Access to the project area from Brasilia is via BR-153 (Belem/Brasilia) to Campinorte (GO) and then via GO-465 (Campinorte/Santa Terezinha) west to Alto Horizonte. The town of Alto Horizonte lies between the Suruca and Chapada deposits. Chapada Airport, suitable for small aircraft with an 800 metres long airstrip, is located close to Alto Horizonte, approximately four kilometres northeast of the Mine.

The Chapada Mine is divided into 37 claims totalling 43,866.31 ha. The claims are held in the name of Mineração Maracá Indústria e Comércio S/A (“Mineração Maracá”), a 100% owned subsidiary of Yamana. See also “- Exploration, Development

42

EXHIBIT 99.1


and Production”.

Yamana (via Mineração Maracá) holds all of the surface rights in the area of the Chapada Mine, which incorporates all of the proposed locations of buildings, fixed installations, waste dumps, and tailing disposal in the current mine plan. Yamana is of the opinion that it can acquire the right to dispose of waste rock and tailings on additional surface property, if and when required. The land ownership is registered with the Registrar of Real Estate in Mara Rosa, Goiás.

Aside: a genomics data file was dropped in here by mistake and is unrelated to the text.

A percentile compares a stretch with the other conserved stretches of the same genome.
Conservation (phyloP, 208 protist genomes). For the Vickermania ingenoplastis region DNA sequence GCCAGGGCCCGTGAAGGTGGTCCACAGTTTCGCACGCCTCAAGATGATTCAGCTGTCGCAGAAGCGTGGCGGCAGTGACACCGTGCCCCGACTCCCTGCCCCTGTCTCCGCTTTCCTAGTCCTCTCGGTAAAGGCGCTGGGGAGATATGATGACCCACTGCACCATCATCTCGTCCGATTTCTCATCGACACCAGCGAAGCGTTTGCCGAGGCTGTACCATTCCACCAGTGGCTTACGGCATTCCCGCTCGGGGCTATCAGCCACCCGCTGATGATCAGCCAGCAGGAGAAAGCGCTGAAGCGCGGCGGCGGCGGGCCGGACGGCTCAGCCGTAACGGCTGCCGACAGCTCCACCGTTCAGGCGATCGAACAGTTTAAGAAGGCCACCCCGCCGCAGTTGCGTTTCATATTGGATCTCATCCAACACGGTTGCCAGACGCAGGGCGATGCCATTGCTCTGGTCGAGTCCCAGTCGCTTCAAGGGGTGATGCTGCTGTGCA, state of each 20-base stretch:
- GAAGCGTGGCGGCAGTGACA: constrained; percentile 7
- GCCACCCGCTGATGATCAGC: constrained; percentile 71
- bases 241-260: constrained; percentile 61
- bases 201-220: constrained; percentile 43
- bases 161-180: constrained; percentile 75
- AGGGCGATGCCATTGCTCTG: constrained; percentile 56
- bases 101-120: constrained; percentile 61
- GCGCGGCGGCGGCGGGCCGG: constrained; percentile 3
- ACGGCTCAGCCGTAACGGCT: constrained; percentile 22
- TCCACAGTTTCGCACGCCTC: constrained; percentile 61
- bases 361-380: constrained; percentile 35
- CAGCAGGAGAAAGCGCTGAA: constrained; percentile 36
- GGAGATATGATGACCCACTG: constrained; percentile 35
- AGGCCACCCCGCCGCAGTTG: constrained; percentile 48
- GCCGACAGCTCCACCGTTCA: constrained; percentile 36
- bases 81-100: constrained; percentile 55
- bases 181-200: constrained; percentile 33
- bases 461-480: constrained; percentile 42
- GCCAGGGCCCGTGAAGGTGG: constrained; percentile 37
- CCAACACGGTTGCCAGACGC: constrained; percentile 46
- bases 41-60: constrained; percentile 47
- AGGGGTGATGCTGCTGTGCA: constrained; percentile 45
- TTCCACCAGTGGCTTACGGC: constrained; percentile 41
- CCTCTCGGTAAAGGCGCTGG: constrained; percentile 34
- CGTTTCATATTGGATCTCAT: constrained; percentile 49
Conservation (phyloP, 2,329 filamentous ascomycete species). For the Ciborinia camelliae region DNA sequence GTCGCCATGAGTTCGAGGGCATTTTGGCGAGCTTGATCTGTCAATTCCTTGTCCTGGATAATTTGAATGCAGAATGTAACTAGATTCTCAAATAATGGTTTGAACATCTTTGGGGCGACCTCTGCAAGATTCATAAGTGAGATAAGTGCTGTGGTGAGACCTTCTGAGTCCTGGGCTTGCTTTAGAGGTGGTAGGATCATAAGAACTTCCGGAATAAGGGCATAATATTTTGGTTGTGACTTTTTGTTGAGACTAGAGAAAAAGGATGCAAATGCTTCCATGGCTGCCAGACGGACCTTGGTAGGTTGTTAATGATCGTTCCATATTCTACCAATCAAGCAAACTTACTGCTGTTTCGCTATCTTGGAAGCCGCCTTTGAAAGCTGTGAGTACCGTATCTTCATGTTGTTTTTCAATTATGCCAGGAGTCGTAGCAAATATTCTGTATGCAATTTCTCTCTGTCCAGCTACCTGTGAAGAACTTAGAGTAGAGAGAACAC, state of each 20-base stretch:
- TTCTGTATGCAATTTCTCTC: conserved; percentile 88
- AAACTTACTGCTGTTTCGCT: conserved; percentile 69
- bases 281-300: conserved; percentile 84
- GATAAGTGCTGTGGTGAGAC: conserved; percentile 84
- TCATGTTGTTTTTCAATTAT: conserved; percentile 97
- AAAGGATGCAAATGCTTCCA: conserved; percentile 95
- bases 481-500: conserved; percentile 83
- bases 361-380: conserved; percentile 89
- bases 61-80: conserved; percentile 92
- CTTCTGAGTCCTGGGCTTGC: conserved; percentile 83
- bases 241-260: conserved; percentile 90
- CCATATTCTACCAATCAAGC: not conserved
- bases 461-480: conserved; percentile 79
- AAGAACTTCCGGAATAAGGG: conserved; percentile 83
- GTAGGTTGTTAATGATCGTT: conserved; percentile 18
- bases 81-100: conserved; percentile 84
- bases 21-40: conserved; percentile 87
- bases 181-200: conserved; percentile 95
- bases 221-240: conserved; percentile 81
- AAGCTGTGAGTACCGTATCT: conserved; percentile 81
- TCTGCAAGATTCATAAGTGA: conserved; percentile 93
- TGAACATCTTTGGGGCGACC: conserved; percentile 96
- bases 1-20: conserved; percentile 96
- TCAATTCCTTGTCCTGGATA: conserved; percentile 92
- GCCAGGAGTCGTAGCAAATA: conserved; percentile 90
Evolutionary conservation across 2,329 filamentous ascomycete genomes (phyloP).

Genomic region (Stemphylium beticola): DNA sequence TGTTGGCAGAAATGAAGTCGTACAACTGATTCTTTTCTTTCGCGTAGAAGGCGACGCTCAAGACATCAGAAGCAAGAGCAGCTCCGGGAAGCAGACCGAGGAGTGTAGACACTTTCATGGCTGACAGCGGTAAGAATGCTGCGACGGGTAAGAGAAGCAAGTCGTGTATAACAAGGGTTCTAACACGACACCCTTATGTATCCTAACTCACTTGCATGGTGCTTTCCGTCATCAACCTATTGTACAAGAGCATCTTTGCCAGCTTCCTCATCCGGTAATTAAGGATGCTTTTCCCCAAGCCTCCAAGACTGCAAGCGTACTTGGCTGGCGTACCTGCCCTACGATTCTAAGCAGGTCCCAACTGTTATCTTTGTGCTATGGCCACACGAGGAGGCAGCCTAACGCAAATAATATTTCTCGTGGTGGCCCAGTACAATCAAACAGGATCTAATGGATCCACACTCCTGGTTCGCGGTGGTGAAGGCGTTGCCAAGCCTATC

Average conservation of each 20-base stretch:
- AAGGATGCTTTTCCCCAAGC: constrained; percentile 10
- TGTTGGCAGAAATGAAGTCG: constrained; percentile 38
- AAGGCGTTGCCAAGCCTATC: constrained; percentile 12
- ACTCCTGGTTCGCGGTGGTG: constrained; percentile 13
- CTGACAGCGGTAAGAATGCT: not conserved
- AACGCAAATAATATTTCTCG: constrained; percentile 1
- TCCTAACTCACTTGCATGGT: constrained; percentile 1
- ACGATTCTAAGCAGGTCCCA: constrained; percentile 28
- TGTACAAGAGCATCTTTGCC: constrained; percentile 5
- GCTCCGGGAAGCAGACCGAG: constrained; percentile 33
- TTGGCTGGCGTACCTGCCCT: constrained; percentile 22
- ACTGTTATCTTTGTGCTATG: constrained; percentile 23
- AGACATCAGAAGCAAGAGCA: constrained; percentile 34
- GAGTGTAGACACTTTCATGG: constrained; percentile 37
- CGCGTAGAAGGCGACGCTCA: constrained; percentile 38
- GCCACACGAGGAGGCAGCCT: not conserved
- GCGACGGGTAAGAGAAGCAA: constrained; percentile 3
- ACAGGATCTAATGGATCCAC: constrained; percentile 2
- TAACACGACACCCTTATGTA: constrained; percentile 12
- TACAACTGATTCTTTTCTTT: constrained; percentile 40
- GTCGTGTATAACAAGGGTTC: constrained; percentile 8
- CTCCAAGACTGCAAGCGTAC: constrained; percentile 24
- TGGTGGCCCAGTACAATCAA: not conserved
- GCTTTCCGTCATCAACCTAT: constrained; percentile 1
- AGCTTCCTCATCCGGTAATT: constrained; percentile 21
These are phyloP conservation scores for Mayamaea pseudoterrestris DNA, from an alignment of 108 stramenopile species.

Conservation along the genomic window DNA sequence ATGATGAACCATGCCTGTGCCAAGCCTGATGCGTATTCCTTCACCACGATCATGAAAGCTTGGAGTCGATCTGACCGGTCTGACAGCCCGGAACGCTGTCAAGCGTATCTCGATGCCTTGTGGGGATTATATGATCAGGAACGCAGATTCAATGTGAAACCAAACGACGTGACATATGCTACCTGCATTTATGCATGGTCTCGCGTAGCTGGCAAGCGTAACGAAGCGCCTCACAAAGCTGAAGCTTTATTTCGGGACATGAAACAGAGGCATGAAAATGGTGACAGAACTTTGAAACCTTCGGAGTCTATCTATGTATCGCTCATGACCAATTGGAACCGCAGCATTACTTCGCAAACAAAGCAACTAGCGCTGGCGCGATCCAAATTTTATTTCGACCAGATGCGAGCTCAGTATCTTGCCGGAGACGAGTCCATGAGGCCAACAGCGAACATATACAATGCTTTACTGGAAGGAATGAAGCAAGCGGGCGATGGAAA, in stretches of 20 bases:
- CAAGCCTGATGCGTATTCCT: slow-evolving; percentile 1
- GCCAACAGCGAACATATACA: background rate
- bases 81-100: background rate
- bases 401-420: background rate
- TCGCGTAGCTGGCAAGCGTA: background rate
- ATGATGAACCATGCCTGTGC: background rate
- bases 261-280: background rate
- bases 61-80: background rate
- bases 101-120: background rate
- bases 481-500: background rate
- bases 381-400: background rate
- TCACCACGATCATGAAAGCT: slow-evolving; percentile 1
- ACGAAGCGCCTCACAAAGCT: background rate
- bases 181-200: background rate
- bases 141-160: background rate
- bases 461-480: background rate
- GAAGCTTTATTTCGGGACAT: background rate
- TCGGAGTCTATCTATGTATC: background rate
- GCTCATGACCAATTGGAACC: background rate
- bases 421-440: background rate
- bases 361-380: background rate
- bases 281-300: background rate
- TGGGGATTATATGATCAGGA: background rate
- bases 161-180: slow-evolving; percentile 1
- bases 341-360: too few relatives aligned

Other than statutory royalties which are paid to the Brazilian government based on commercial copper and gold production, RPA is not aware of any rights, agreements or encumbrances to which the Chapada Mine is subject, which would adversely affect the value of the property or Mineração Maracá’s ownership interest. The environmental licensing process for Corpo Sul started in 2013 and the required licences were granted in 2014. No current environmental liabilities have been identified within the mine area. Ongoing items such as waste stockpiles, depleted heap leach piles, and tailings storage facilities will be rehabilitated during the mine life or at the time of mine closure.